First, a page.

Gold is purified by means of a smelting process, which utilizes pressure, high heat and chemicals to accomplish the task. Like any metal that appears naturally in the earth, there are impurities that must be removed. Removing minerals and other impurities allows gold to be used in its purest form, which is necessary in many applications, particularly in jewelry and electronics. Gold is utilized frequently for electronic applications because it does not tarnish or rust over time.
The first step in the gold smelting process occurs when ore containing gold is mined from the earth. At this point, the crude binding matter and the gold metal need to be separated. This is accomplished by pulverizing or crushing the gold ore, and then placing it in a furnace. The furnace must reach temperatures in excess of 1064 degrees Celsius, in order to elevate the gold above its melting point.
While many impurities are burned off in the furnace, other metals remain. Gold ore extracted from mines in the earth contains a significant amount of impurities, including traces of other metals. In order to separate the gold from other metals, chemicals such as cyanide solution or mercury are introduced to the gold. This process causes the gold to coagulate, and form nuggets and clumps of gold.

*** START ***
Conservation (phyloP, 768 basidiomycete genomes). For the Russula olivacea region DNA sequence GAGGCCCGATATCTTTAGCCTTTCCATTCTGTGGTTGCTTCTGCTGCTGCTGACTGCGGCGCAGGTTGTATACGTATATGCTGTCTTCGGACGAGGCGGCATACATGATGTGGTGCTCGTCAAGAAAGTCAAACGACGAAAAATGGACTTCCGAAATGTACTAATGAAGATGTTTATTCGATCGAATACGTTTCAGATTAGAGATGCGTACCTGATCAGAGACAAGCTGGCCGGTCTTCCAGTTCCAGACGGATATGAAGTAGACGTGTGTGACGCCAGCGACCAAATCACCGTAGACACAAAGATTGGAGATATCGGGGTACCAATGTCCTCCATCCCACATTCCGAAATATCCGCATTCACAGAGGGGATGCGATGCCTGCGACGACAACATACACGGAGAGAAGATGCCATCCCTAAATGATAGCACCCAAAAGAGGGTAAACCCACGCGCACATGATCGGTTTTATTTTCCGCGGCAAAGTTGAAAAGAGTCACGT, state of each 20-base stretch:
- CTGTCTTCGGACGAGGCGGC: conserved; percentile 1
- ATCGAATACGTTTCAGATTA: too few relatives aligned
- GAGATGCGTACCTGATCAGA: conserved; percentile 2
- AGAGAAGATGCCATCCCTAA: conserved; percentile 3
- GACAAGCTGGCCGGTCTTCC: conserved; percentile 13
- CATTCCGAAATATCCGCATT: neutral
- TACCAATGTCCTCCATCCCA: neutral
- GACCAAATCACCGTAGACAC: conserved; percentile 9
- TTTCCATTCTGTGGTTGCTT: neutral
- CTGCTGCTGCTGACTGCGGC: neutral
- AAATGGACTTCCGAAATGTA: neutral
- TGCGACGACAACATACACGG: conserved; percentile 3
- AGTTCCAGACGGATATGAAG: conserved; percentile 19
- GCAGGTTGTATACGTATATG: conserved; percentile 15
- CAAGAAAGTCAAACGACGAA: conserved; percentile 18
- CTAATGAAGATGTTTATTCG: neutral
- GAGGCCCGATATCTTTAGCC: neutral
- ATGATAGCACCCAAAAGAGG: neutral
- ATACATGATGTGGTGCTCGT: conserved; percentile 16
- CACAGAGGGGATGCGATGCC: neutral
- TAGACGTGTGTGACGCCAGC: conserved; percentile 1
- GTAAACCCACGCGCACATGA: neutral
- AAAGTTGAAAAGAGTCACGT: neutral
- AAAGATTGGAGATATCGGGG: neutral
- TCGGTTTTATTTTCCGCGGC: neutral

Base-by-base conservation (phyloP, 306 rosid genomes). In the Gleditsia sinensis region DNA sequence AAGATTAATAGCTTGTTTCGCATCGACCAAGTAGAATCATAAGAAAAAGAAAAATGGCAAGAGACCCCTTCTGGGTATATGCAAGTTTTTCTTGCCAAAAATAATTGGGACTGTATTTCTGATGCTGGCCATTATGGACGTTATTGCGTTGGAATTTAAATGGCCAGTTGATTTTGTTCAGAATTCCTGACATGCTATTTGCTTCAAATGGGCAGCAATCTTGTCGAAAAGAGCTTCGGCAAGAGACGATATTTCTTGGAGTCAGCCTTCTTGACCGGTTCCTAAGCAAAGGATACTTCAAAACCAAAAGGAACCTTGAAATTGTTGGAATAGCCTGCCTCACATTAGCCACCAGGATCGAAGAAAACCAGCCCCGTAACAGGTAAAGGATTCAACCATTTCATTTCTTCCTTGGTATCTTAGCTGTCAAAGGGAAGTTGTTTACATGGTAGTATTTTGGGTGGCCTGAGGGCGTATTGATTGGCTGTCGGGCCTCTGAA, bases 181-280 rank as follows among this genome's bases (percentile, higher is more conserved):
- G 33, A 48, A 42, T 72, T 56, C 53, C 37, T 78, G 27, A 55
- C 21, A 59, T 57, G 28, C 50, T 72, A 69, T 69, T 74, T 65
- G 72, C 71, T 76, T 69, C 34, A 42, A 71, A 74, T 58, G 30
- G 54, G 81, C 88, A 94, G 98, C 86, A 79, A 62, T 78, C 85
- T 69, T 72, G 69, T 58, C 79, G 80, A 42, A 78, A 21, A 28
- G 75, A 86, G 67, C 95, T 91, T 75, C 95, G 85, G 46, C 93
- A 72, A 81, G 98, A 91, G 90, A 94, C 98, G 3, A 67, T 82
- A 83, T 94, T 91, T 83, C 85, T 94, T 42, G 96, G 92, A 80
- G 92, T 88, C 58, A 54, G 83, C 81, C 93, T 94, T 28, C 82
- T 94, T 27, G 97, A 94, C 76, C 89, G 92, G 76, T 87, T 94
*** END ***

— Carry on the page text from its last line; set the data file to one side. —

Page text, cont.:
Use of Purified Gold
After the gold smelting process is complete, the gold is melted once more, and poured into molds to form ingots. Later, the gold ingots may be used for various purposes fulfilled best by this precious metal. Some of this gold is used for jewelry or electronics contacts and may later be recycled for other uses. In the event that gold from jewelry or electronics is to be recycled, the scrap gold must go through another smelting process in order to be considered pure once more.
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